July is here in all of its red, white and blue glory. From sea to shining sea, in just a few days we will enjoy dazzling patriotic celebrations of our nation’s independence. Despite political bantering, challenging events and ongoing concerns about a number of vital issues, I remain steadfast in my appreciation of and respect for the many freedoms we share in this great country we call “home.”
At the top of my list is the freedom of speech. This newspaper column is a fine example of such. At least once a month, I get to take pen to paper or fingers to keyboard to share my thoughts and musings. It’s something I deeply value and never take for granted - the right to share what is on my mind or in my heart. Thankfully, I don’t have to worry about being censored, imprisoned, or yes, even killed for what I think, say and write.
Freedom is evident not only in my newspaper column each month, but in the work I do and in the place I do that work each day. I am the most fortunate of people. The work for which I am so passionate about includes me helping people (particularly children, teens, parents and caregivers) find what they want and need at their public library. It’s not only my job – it’s my privilege to help connect that book, that magazine, that DVD or that website to every person who walks through the library doors, calls me on the phone or sends me an email. It is imbedded in my job description and in the job description of each of my colleagues. And it matters not what any us of personally feel or think about people’s choices and preferences. We are here to support our patrons’ freedom to access what they want and need.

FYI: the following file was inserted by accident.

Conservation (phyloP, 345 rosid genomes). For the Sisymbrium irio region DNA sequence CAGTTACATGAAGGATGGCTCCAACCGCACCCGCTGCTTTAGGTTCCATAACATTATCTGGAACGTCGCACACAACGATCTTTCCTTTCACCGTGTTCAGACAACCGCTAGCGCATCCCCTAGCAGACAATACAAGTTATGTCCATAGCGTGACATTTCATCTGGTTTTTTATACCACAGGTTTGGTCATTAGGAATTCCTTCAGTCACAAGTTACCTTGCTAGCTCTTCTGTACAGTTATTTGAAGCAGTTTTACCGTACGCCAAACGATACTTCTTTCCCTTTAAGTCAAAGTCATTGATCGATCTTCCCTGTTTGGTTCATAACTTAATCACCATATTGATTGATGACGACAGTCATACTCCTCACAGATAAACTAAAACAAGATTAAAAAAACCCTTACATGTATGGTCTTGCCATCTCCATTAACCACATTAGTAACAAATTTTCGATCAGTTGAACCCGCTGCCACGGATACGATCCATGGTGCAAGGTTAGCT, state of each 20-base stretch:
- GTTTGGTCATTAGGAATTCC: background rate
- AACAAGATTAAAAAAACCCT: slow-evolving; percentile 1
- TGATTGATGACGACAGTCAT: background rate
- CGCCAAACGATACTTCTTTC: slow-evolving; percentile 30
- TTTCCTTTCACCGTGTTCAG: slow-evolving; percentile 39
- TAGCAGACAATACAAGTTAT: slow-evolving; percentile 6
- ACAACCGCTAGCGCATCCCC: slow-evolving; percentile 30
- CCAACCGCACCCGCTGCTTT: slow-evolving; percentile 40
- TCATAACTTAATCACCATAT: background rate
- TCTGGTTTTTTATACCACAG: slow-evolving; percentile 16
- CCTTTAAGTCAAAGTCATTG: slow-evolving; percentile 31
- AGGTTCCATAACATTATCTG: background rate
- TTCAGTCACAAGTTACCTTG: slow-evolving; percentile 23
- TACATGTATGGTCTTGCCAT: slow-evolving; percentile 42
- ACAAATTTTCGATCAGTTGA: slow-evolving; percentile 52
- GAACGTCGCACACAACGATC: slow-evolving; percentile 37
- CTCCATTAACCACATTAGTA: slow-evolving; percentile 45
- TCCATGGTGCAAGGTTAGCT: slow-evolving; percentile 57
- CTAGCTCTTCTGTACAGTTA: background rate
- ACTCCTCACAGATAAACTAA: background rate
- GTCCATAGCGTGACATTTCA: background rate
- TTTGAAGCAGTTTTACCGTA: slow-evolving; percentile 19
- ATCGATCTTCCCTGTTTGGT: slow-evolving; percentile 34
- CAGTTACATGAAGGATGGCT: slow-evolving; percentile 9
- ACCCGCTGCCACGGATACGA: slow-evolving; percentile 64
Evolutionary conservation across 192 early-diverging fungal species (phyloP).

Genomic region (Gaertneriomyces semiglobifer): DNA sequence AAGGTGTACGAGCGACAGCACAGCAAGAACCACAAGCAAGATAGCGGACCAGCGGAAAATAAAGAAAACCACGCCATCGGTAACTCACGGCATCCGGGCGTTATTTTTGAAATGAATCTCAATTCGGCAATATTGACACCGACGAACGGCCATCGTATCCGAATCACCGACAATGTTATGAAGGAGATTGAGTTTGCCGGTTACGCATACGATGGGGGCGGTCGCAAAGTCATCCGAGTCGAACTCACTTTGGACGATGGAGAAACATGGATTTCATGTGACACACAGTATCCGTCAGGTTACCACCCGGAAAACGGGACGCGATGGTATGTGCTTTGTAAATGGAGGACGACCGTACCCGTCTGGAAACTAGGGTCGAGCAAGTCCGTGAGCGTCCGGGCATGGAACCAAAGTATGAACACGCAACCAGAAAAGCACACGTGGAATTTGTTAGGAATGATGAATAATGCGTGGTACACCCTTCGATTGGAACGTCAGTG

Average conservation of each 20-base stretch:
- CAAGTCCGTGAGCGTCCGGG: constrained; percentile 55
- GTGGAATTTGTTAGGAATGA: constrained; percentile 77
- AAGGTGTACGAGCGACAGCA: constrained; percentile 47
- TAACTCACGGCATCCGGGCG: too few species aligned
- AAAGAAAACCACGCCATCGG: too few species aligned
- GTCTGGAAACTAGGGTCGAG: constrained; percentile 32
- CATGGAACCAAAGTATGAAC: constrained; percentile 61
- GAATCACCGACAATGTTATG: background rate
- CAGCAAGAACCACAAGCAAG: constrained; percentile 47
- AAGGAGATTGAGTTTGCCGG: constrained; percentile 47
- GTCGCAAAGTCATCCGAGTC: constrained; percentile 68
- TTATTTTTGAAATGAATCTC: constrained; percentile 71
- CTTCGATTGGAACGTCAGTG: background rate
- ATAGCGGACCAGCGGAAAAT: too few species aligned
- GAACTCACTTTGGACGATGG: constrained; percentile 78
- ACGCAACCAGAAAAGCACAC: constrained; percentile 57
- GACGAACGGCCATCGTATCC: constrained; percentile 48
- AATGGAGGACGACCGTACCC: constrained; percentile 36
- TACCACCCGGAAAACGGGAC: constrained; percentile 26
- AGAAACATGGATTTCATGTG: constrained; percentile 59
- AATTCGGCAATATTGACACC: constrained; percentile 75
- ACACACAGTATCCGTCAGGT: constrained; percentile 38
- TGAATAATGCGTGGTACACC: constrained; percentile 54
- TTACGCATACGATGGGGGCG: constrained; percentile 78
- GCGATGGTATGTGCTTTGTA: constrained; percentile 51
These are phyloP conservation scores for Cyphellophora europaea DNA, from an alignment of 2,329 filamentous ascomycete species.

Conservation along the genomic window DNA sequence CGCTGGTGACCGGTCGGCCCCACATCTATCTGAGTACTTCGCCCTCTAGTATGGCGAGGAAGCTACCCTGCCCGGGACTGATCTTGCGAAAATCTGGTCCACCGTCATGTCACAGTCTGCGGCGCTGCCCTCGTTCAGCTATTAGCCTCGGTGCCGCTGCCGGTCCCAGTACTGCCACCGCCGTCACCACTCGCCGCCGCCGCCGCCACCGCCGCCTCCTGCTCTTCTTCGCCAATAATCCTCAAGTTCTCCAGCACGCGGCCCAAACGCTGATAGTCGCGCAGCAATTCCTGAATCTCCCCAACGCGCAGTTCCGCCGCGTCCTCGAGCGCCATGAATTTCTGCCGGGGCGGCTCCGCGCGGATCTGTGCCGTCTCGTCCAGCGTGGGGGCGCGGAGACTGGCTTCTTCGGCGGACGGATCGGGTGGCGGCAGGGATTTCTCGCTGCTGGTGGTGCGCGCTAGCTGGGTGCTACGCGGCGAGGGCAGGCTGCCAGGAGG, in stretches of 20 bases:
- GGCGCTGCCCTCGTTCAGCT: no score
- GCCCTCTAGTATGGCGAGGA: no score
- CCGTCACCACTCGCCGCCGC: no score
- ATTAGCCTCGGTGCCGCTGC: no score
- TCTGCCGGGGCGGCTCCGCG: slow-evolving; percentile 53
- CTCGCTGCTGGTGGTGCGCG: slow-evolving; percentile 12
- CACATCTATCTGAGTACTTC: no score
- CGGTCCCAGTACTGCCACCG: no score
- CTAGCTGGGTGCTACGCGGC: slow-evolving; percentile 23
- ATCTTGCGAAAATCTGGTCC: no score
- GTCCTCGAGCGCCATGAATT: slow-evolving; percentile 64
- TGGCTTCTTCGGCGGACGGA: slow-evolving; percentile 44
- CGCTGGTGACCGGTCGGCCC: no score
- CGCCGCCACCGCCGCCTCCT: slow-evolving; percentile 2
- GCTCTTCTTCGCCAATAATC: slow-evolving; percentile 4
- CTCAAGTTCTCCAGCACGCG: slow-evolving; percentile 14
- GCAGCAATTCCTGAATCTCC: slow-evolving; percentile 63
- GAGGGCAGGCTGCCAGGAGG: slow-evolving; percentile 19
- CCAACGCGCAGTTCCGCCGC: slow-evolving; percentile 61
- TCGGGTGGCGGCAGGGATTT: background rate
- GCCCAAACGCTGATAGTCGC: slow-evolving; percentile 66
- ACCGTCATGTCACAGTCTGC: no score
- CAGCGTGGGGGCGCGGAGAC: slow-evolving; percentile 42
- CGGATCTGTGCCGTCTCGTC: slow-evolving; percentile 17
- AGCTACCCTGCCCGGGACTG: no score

One of the statements I value most is, “there should be something in your library to offend everyone.” If each of us doesn’t find something we feel is offensive on the shelves, then we as a library staff aren’t doing our job as thoroughly as we are called to do. Why? Once again, it’s all about freedom. Our freedom to view, speak, hear and read is protected by the First Amendment to the Constitution of the United States. In a free society, there is no place for censorship of any medium of expression. That’s our mission and work on your behalf at your public library!
So, as we approach the Fourth of July and await the big Pullman fireworks celebration at Sunnyside Park, I, for one will be taking a few moments to reflect on and feel so grateful for the many freedoms I have and how they impact the work I do each day.
So, Happy Independence Day! Happy Fourth of July! Let freedom continue to ring loudly and proudly across our great country, through our fine community and yes, right here at Neill Public Library!